Local Elections Takeaways

By Kasia Banaś, Account Director 

Conservative gains 

Last week’s local elections were hailed as a big success for the Conservatives who took control of a dozen councils and gained more than 200 new Tory councillors. Local elections and by-elections are traditionally a trying period for a governing party and an opportunity for voters to show their frustrations with those in power. This was not the case this time. The voters rewarded the Government for a successful roll-out of the vaccination programme and gave it a significant boost.   

Some of the biggest wins for the Tories came in Midlands and the North of England where the Brexit realignment seen in the last two general elections continues. While lacking in detail, the Government’s ‘levelling up’ agenda was another draw for the electorate in the previously unwinnable for the Conservatives areas.  

There are, however, some worrying signs for the Conservatives in the traditionally blue areas in the south where they lost seats or failed to gain any. While they only lost control of a few councils – Cambridgeshire, Oxfordshire, the Isle of Wight and Tunbridge Wells – it is a signal of a bigger trend in changing voting patterns. 

The (very slow) rise of the Greens 

Another success story of the elections is the strong performance of the Green Party. The Greens gained 88 seats in the English councils, came third in the London mayoral election, pushing the LibDems into 4th place.  In the south west the joint biggest party in Bristol with gains against Labour across the city.  Although their presence remains small, they managed to put themselves on the radar by taking votes from all parties. They are challenging Labour in big cities and taking votes from Conservatives in the home counties, where the Tories have been struggling for a while now. While the Greens have a long way to go to become serious contender in general elections, this is a growing trend worth watching.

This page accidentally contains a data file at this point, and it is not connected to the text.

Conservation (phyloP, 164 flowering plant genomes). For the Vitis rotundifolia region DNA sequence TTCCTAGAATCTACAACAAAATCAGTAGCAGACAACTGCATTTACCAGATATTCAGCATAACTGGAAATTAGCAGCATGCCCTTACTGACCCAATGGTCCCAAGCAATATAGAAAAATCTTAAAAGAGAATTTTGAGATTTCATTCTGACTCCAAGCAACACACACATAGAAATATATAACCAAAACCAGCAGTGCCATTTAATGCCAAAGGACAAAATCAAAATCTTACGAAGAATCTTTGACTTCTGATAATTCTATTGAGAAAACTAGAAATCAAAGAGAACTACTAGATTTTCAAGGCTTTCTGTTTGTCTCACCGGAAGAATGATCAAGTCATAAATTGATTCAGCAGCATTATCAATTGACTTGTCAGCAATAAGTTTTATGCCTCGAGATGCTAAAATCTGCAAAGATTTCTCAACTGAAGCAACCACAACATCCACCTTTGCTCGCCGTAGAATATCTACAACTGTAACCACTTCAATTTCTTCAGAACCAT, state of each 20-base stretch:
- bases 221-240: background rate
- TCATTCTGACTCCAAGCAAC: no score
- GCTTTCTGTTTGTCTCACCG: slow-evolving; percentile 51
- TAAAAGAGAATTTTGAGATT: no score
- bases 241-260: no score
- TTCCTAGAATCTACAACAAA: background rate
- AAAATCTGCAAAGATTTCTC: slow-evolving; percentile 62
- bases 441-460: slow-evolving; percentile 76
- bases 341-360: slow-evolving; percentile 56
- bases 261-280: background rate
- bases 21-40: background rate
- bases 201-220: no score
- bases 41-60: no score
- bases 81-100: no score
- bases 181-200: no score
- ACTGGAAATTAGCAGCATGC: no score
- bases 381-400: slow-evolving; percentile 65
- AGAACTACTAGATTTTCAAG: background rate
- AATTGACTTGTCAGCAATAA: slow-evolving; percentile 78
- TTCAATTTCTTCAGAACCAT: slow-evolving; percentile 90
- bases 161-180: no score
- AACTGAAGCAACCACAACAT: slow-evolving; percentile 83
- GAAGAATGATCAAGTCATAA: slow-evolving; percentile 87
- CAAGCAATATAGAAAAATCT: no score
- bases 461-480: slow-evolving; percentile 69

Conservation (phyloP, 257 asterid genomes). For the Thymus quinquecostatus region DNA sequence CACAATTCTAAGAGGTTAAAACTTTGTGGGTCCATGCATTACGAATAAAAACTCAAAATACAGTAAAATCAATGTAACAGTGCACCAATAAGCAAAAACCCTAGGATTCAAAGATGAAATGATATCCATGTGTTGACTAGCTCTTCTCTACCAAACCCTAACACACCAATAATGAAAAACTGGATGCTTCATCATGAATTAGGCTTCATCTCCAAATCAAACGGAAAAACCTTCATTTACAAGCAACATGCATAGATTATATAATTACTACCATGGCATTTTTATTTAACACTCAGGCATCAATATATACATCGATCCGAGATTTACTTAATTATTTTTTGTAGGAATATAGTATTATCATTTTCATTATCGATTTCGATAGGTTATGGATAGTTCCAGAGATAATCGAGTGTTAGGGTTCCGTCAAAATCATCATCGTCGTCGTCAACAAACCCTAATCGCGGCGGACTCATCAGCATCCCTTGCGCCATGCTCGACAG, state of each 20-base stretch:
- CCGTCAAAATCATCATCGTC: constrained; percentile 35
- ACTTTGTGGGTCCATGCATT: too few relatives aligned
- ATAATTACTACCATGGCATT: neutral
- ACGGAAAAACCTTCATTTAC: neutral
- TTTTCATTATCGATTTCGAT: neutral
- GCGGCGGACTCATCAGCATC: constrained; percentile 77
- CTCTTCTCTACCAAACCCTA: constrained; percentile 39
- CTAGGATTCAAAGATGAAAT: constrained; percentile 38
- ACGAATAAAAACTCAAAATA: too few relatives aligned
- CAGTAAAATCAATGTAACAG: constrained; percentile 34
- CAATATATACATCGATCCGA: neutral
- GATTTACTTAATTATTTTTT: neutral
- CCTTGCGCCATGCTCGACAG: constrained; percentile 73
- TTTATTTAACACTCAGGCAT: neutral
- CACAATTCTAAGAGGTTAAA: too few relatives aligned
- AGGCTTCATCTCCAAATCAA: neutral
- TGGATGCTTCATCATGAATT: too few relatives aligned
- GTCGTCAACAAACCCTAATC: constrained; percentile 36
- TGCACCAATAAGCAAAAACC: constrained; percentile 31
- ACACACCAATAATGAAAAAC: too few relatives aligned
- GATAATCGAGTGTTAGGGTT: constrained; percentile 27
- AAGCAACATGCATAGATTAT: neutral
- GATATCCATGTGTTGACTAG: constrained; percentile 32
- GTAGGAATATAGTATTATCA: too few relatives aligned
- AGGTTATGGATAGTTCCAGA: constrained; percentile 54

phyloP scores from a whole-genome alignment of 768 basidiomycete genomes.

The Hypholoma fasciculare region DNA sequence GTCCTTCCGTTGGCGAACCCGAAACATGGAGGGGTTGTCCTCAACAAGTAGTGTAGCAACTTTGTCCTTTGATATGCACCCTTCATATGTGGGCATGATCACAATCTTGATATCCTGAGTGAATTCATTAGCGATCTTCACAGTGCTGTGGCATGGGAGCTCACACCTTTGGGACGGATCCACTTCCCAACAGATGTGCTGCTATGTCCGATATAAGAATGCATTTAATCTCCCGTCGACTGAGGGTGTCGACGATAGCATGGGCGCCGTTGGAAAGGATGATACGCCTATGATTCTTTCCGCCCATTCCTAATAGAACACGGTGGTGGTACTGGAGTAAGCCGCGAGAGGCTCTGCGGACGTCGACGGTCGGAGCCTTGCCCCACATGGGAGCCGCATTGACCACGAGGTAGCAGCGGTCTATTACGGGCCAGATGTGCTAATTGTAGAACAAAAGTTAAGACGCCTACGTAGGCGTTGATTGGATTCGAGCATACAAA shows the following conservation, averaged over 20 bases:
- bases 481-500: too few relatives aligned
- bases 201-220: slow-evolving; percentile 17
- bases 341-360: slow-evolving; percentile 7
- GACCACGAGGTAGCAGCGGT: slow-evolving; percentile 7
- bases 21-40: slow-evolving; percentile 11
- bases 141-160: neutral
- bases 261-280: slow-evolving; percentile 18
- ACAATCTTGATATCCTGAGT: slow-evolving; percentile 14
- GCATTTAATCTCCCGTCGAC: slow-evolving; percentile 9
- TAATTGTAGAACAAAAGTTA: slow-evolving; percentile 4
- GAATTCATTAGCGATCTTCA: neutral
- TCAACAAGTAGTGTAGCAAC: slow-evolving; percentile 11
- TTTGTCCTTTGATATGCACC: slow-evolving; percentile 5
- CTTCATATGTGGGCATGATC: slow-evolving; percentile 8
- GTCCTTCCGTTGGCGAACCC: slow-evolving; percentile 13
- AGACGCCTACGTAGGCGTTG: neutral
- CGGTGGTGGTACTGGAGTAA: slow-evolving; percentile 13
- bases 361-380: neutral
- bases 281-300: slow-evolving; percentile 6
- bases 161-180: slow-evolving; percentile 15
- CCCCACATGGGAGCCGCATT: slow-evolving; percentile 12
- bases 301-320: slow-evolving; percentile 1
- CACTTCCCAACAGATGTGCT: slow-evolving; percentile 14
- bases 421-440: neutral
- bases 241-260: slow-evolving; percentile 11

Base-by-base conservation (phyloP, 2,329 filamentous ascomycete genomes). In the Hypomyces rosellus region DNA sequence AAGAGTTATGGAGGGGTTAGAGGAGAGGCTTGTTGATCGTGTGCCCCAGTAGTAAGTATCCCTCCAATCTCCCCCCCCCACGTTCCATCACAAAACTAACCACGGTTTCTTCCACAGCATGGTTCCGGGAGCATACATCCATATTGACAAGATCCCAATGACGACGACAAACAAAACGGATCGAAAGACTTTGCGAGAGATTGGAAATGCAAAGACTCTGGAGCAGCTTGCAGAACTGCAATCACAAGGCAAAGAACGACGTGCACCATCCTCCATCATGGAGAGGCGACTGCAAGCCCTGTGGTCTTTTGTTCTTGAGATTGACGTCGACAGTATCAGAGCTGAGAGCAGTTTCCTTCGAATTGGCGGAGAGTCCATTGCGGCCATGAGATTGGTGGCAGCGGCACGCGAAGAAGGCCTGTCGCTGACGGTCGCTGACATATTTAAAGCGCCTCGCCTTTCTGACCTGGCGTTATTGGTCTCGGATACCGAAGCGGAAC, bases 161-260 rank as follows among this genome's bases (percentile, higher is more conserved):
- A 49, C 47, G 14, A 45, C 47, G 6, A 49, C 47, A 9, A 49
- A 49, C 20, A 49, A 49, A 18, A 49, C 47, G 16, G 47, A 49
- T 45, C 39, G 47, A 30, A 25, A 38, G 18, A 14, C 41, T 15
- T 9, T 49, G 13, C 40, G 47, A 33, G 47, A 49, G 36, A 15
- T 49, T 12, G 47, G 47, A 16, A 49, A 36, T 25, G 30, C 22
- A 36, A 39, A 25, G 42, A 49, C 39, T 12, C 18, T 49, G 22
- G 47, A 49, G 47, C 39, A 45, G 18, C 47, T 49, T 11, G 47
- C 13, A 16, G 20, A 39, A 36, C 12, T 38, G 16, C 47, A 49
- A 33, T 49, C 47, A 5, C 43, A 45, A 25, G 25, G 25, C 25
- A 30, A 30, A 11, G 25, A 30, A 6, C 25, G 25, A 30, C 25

What’s next for Labour? 

It has been a disappointing week for Labour which started with the defeat in Hartlepool parliamentary by-election. The party also lost 300+ seats and control of eight councils. The few gains made in Cambridgeshire, Oxfordshire or West Sussex are telling of the changing appeal to the traditional Labour voter. 

Labour remains strong in the cities and easily held on to their mayoralties of the Liverpool City Region, Greater Manchester, North Tyneside, and Salford. It faced strong challenges from Conservatives in Doncaster, from an independent candidate in Liverpool City and the Greens in Bristol, but all three were held on second preferences. These challenges do confirm however, the wider trends of growing Tory appeal in the north and impressive Green surge in the south.  

Sadiq Khan’s victory in London, predicted as a landslide, was tighter than expected. He won on second preferences with a smaller share of the vote than received in 2016.   

Keir Starmer vowed to do “whatever is necessary” to rebuild the trust of working people in Labour and started with a reshuffle of his shadow cabinet team and sacking his deputy Angela Rayner from her role as party chairman and national campaign co-ordinator. He also appointed a new director of strategy, Gordon Brown’s former chief pollster Deborah Mattinson who authored a book about the 2019 loss of the so called ’red wall’.